"Barcelona has seen more barricade fighting than any other city in the world", wrote Engels in 1873. Yesterday, Barcelona stood by this reputation. Various republican and democratic organisations called peaceful vigils across Catalonia to protest against the sentences faced by the political prisoners. In Barcelona, as well as in other localities, the demonstrators – including families, elderly people, and children – were attacked by Spanish and Catalan riot police, charging at them with truncheons, rubber bullets, and stun devices.
This comes after the episodes of brutal repression at the Barcelona airport. All this has stoked up anger and frustration, which builds on the outrage at the sentences, producing an explosive mix. Dozens of barricades went up last night across the city after the police charges. The yellow vests are an inspiration, but also the movements in Hong Kong and Ecuador. The setting up of barricades was not the work of small groups of rioters, but of thousands of enraged youth. On Monday as yesterday, it has been the youth that has been at the forefront of the struggle.
More protests are scheduled in the coming days. A general strike has been called for Friday. Yesterday, dockworkers in Barcelona voted to join the stoppage. Although this strike has been organised by minority unions, it will become a mass day of action where the organised working class will enter the scene. Yesterday, there were scuffles between police and firefighters who had been called to put out fires at the barricades. Firefighters and dockers played a key role in the events of October 2017.
In the present circumstances, consciousness advances in leaps and bounds. The sentences have served to discredit the regime even further in the eyes of the masses in Catalonia and also elsewhere in Spain. But, most importantly, these events are helping bring about the necessary process of political clarification and differentiation within the republican camp. There is a gaping contradiction between the nature of the struggle for self-determination in Spain, which is a revolutionary task, and the character of the leaders at the head of the movement: the spineless, petty-bourgeois nationalists of the ERC and PDECAT parties.
The Catalan police, who have carried out the lion's share of the repression, follow orders from the Catalan government. These leaders are in an impossible situation, shedding crocodile tears at the sentences and claiming to support the protests, but also cracking down on them with force to maintain "law and order" and, most importantly, to avoid further confrontation with the Spanish state, which is cleverly leaning on these cowardly leaders to maintain control over the situation. The central government threatens to suspend Catalan autonomy (partially or completely) if regional authorities fail to check the protests. Today, Pedro Sánchez is meeting opposition leaders Pablo Casado (from the right-wing PP), Albert Rivera (from Ciudadanos), and, scandalously, Pablo Iglesias, from Unidas Podemos, which used to defend self-determination but has now adopted a shameful equivocal position. They will discuss possible ways to strengthen the hand of the state in Catalonia and stiffen repression. Spain is heading for general elections on November 10, and all major parties are playing the Spanish nationalist card. This may force Sánchez to push the repression further than he might have intended to – something that will only serve to add fuel to the flames.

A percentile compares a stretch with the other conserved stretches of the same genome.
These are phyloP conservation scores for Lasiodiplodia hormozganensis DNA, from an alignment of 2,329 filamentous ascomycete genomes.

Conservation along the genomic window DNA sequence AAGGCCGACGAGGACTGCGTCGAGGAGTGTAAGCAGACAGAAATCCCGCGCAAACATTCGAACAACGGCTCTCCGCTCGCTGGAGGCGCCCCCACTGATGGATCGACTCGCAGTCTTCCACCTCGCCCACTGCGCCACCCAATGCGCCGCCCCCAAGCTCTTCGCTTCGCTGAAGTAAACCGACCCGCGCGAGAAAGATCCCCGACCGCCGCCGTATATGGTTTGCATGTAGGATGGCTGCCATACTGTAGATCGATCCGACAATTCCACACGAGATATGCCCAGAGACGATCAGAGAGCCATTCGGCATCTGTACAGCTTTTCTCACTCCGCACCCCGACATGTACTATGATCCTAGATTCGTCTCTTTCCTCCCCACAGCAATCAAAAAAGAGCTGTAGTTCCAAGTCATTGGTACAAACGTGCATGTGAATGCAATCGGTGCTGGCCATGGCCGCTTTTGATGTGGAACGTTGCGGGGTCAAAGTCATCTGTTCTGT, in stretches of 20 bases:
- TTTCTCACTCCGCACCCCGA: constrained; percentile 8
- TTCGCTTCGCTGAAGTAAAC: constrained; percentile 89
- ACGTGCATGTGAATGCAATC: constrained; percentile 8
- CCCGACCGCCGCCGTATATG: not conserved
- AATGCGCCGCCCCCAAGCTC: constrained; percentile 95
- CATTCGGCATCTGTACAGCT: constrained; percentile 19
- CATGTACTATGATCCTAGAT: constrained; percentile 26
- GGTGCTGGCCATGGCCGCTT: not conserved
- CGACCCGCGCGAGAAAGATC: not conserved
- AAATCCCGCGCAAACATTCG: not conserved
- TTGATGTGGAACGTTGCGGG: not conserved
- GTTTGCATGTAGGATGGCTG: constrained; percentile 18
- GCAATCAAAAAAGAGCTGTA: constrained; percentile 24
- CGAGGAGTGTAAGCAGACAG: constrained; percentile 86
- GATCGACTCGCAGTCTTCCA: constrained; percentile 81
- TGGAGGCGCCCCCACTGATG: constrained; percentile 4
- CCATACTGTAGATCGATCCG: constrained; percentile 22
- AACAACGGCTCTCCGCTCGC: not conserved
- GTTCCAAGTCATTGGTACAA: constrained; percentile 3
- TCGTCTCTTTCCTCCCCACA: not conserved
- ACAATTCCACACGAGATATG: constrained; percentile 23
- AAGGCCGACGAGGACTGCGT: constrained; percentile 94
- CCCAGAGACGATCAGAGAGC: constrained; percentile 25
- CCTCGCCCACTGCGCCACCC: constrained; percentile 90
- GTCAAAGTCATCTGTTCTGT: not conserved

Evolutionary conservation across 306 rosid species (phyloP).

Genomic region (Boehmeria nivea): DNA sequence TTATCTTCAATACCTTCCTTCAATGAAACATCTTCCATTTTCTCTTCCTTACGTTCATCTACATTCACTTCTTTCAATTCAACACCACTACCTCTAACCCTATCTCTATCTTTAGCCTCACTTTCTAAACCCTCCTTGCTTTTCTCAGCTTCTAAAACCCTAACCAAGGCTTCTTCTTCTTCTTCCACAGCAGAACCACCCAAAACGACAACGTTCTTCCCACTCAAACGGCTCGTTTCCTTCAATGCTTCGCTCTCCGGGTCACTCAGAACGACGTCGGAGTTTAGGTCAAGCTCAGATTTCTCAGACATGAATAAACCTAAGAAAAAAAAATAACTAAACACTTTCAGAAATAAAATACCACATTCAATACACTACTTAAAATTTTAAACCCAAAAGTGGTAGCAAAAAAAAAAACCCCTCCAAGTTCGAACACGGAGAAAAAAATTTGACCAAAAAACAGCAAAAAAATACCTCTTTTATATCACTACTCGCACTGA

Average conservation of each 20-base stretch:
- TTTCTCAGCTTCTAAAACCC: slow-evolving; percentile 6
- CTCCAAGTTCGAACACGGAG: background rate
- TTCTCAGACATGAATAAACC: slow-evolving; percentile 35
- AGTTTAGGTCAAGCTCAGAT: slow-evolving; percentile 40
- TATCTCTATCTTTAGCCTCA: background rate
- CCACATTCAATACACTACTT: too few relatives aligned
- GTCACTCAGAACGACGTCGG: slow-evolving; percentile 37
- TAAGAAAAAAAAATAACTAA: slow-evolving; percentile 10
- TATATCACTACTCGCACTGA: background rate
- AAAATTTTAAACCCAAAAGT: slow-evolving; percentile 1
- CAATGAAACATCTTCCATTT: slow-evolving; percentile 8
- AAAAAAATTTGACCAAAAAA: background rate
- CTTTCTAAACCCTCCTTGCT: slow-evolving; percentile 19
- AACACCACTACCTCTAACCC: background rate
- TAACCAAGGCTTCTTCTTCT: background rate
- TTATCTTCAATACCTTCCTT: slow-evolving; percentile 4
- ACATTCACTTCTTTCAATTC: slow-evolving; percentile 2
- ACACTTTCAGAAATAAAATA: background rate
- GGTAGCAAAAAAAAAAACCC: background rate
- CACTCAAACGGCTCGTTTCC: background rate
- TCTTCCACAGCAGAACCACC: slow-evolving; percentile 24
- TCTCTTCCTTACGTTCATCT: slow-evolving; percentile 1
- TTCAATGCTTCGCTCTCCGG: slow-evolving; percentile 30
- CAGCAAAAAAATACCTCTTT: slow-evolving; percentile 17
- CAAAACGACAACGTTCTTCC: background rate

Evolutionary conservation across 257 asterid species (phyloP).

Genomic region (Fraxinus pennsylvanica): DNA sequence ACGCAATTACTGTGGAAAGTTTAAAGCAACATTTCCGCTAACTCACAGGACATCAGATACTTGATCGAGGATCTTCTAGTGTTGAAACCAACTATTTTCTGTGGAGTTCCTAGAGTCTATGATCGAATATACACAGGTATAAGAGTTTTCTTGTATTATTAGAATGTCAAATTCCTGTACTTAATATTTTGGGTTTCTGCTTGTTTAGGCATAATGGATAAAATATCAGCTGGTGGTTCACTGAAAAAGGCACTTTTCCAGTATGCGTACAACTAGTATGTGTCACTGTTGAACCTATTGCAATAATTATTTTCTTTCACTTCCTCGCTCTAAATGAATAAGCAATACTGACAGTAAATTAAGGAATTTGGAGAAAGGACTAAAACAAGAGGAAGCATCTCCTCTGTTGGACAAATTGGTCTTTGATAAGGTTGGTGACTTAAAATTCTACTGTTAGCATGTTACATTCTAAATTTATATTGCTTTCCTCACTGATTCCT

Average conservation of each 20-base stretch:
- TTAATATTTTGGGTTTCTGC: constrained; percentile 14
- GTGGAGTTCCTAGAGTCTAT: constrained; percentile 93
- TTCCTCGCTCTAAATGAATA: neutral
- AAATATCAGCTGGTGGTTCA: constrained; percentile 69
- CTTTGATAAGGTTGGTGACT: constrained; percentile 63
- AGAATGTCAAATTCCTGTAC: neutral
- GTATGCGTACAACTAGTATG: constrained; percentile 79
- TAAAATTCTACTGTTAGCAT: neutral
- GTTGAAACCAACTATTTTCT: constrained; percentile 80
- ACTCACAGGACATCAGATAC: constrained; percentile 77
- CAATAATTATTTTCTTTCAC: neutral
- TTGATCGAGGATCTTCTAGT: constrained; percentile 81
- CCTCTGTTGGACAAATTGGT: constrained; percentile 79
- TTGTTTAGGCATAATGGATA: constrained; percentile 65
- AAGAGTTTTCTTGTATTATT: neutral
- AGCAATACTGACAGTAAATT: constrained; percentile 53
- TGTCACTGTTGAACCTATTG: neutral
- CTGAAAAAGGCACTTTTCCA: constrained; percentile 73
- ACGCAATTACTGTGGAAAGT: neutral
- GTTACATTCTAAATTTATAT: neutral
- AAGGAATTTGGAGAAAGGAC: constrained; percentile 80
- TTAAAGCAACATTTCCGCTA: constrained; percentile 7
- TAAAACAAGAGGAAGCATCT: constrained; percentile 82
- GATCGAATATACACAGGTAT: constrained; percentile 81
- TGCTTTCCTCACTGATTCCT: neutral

These intimidations are having the desired effect, as Quim Torra’s Catalan government is throwing riot police at its own supporters and has thus been pitched into a deep crisis. Their rhetorical pirouettes to try to cover up this hypocrisy (claiming police action aimed to "protect protesters") is loathsome and contrived. Torra finds himself between the hammer of the state and the anvil of the Catalan masses. The time has come for the CUP, the far left of the republican movement, to throw the gauntlet before these parties and explain that a new, revolutionary leadership is needed. Sadly, so far they have failed to do so, and have appealed to ERC and PDECAT to issue a joint, official statement against the sentences (which the latter turned down out of fear of the legal consequences).
The masses are displaying extraordinary courage and energy. But there is a limit to spontaneous action. If no clear strategy is put forward, the movement will eventually fizzle out. The practical task is to stimulate the formation of assemblies and committees of struggle in every neighbourhood, workplace, and faculty, and to centralise and coordinate them, turning them into the revolutionary stronghold the movement so desperately needs.